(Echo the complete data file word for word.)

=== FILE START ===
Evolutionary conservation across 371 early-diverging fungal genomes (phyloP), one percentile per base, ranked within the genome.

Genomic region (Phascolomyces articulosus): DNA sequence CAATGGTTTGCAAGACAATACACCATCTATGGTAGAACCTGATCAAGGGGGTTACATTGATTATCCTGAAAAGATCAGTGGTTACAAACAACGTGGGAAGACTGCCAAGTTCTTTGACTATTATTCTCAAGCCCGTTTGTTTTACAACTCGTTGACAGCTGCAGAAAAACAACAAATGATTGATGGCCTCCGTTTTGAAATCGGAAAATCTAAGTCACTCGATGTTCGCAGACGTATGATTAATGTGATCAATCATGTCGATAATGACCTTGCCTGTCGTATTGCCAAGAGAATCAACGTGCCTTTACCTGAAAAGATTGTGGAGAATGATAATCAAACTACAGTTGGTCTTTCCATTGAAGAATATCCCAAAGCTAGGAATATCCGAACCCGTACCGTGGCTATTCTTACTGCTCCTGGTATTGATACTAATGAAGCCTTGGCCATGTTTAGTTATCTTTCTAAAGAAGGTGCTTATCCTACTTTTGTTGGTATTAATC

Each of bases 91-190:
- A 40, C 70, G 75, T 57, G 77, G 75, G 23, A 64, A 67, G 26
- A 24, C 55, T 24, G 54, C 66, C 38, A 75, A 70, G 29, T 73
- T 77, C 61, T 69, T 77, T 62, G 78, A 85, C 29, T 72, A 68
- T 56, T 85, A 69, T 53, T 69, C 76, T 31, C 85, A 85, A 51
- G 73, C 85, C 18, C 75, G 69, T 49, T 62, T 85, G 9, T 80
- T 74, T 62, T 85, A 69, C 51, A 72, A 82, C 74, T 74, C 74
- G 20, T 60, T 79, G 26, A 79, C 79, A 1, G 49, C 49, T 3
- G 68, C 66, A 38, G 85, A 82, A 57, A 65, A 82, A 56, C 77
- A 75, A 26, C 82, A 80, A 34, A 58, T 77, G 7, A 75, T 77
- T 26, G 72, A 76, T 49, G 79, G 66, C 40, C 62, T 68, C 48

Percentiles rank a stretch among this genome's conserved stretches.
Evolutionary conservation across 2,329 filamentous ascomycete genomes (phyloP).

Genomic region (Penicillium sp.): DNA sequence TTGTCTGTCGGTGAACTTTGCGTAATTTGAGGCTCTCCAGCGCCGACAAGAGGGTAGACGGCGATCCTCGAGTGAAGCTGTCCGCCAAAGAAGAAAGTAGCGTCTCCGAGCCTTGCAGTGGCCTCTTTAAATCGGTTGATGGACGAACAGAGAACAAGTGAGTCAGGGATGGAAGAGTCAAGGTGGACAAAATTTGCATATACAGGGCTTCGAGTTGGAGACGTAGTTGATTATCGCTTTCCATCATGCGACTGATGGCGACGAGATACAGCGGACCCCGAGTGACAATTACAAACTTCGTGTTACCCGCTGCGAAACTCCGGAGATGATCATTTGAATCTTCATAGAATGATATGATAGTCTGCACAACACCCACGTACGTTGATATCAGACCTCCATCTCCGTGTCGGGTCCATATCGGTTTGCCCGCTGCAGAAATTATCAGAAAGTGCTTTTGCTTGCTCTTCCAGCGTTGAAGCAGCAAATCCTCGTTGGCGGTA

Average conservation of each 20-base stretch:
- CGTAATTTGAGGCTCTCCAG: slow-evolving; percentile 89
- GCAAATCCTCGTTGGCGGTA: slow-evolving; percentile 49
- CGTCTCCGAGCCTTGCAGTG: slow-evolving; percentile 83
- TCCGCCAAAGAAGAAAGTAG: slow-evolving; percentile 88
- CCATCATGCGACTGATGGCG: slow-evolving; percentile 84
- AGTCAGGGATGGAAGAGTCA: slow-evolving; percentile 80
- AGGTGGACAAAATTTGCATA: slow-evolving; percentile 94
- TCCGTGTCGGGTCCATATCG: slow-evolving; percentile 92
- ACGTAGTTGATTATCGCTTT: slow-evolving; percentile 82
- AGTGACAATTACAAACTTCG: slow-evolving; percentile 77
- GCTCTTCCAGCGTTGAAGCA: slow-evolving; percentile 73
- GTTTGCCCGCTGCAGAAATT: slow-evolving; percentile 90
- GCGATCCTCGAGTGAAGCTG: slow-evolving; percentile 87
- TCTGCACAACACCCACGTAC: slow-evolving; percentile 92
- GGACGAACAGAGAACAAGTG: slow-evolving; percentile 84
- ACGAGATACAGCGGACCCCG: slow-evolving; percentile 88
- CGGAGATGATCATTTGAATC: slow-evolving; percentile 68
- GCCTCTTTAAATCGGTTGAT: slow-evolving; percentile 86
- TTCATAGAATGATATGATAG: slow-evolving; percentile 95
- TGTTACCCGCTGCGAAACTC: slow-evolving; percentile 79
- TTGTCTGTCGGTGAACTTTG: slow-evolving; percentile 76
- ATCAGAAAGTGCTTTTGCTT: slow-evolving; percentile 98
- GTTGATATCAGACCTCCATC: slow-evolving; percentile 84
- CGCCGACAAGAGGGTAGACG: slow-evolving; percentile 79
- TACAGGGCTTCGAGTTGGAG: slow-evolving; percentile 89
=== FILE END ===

Evolutionary conservation across 371 early-diverging fungal genomes (phyloP), one percentile per base, ranked within the genome.

Genomic region (Phascolomyces articulosus): DNA sequence CAATGGTTTGCAAGACAATACACCATCTATGGTAGAACCTGATCAAGGGGGTTACATTGATTATCCTGAAAAGATCAGTGGTTACAAACAACGTGGGAAGACTGCCAAGTTCTTTGACTATTATTCTCAAGCCCGTTTGTTTTACAACTCGTTGACAGCTGCAGAAAAACAACAAATGATTGATGGCCTCCGTTTTGAAATCGGAAAATCTAAGTCACTCGATGTTCGCAGACGTATGATTAATGTGATCAATCATGTCGATAATGACCTTGCCTGTCGTATTGCCAAGAGAATCAACGTGCCTTTACCTGAAAAGATTGTGGAGAATGATAATCAAACTACAGTTGGTCTTTCCATTGAAGAATATCCCAAAGCTAGGAATATCCGAACCCGTACCGTGGCTATTCTTACTGCTCCTGGTATTGATACTAATGAAGCCTTGGCCATGTTTAGTTATCTTTCTAAAGAAGGTGCTTATCCTACTTTTGTTGGTATTAATC

Each of bases 91-190:
- A 40, C 70, G 75, T 57, G 77, G 75, G 23, A 64, A 67, G 26
- A 24, C 55, T 24, G 54, C 66, C 38, A 75, A 70, G 29, T 73
- T 77, C 61, T 69, T 77, T 62, G 78, A 85, C 29, T 72, A 68
- T 56, T 85, A 69, T 53, T 69, C 76, T 31, C 85, A 85, A 51
- G 73, C 85, C 18, C 75, G 69, T 49, T 62, T 85, G 9, T 80
- T 74, T 62, T 85, A 69, C 51, A 72, A 82, C 74, T 74, C 74
- G 20, T 60, T 79, G 26, A 79, C 79, A 1, G 49, C 49, T 3
- G 68, C 66, A 38, G 85, A 82, A 57, A 65, A 82, A 56, C 77
- A 75, A 26, C 82, A 80, A 34, A 58, T 77, G 7, A 75, T 77
- T 26, G 72, A 76, T 49, G 79, G 66, C 40, C 62, T 68, C 48

Percentiles rank a stretch among this genome's conserved stretches.
Evolutionary conservation across 2,329 filamentous ascomycete genomes (phyloP).

Genomic region (Penicillium sp.): DNA sequence TTGTCTGTCGGTGAACTTTGCGTAATTTGAGGCTCTCCAGCGCCGACAAGAGGGTAGACGGCGATCCTCGAGTGAAGCTGTCCGCCAAAGAAGAAAGTAGCGTCTCCGAGCCTTGCAGTGGCCTCTTTAAATCGGTTGATGGACGAACAGAGAACAAGTGAGTCAGGGATGGAAGAGTCAAGGTGGACAAAATTTGCATATACAGGGCTTCGAGTTGGAGACGTAGTTGATTATCGCTTTCCATCATGCGACTGATGGCGACGAGATACAGCGGACCCCGAGTGACAATTACAAACTTCGTGTTACCCGCTGCGAAACTCCGGAGATGATCATTTGAATCTTCATAGAATGATATGATAGTCTGCACAACACCCACGTACGTTGATATCAGACCTCCATCTCCGTGTCGGGTCCATATCGGTTTGCCCGCTGCAGAAATTATCAGAAAGTGCTTTTGCTTGCTCTTCCAGCGTTGAAGCAGCAAATCCTCGTTGGCGGTA

Average conservation of each 20-base stretch:
- CGTAATTTGAGGCTCTCCAG: slow-evolving; percentile 89
- GCAAATCCTCGTTGGCGGTA: slow-evolving; percentile 49
- CGTCTCCGAGCCTTGCAGTG: slow-evolving; percentile 83
- TCCGCCAAAGAAGAAAGTAG: slow-evolving; percentile 88
- CCATCATGCGACTGATGGCG: slow-evolving; percentile 84
- AGTCAGGGATGGAAGAGTCA: slow-evolving; percentile 80
- AGGTGGACAAAATTTGCATA: slow-evolving; percentile 94
- TCCGTGTCGGGTCCATATCG: slow-evolving; percentile 92
- ACGTAGTTGATTATCGCTTT: slow-evolving; percentile 82
- AGTGACAATTACAAACTTCG: slow-evolving; percentile 77
- GCTCTTCCAGCGTTGAAGCA: slow-evolving; percentile 73
- GTTTGCCCGCTGCAGAAATT: slow-evolving; percentile 90
- GCGATCCTCGAGTGAAGCTG: slow-evolving; percentile 87
- TCTGCACAACACCCACGTAC: slow-evolving; percentile 92
- GGACGAACAGAGAACAAGTG: slow-evolving; percentile 84
- ACGAGATACAGCGGACCCCG: slow-evolving; percentile 88
- CGGAGATGATCATTTGAATC: slow-evolving; percentile 68
- GCCTCTTTAAATCGGTTGAT: slow-evolving; percentile 86
- TTCATAGAATGATATGATAG: slow-evolving; percentile 95
- TGTTACCCGCTGCGAAACTC: slow-evolving; percentile 79
- TTGTCTGTCGGTGAACTTTG: slow-evolving; percentile 76
- ATCAGAAAGTGCTTTTGCTT: slow-evolving; percentile 98
- GTTGATATCAGACCTCCATC: slow-evolving; percentile 84
- CGCCGACAAGAGGGTAGACG: slow-evolving; percentile 79
- TACAGGGCTTCGAGTTGGAG: slow-evolving; percentile 89